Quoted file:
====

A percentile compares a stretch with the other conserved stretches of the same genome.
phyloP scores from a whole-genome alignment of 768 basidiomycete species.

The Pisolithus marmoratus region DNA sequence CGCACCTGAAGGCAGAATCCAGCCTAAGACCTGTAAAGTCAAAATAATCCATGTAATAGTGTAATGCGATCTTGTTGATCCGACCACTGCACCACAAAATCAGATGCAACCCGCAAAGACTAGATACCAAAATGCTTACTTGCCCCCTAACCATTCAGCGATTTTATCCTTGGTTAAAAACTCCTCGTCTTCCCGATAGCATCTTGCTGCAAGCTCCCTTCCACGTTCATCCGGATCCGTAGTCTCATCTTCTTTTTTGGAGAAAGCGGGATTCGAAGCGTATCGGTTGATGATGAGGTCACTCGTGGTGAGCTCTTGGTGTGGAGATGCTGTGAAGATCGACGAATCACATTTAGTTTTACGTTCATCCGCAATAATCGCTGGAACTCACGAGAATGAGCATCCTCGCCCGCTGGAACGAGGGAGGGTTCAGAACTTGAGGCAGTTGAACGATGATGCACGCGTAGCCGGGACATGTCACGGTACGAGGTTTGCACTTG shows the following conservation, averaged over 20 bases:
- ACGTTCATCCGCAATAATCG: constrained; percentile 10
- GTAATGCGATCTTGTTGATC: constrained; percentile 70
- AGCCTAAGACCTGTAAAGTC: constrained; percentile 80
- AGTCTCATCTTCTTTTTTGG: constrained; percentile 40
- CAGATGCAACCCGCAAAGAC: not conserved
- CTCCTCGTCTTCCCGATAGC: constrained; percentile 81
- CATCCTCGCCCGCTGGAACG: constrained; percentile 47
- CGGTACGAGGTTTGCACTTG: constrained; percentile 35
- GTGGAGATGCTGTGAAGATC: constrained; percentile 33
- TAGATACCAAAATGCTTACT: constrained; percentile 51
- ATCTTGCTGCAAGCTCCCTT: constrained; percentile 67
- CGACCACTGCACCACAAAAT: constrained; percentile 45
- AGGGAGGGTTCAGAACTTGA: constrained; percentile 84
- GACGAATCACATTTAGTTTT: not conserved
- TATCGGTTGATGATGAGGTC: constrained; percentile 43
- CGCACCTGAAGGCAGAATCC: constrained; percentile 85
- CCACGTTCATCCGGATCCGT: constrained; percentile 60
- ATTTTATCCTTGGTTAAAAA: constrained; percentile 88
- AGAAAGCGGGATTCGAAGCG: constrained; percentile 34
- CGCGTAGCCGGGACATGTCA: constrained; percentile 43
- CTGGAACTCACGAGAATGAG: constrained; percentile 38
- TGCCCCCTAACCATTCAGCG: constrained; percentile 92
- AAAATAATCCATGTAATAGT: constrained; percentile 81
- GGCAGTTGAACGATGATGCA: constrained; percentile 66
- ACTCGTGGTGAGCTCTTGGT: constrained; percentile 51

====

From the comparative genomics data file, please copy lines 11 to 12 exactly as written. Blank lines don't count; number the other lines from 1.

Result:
- CGGTACGAGGTTTGCACTTG: constrained; percentile 35
- GTGGAGATGCTGTGAAGATC: constrained; percentile 33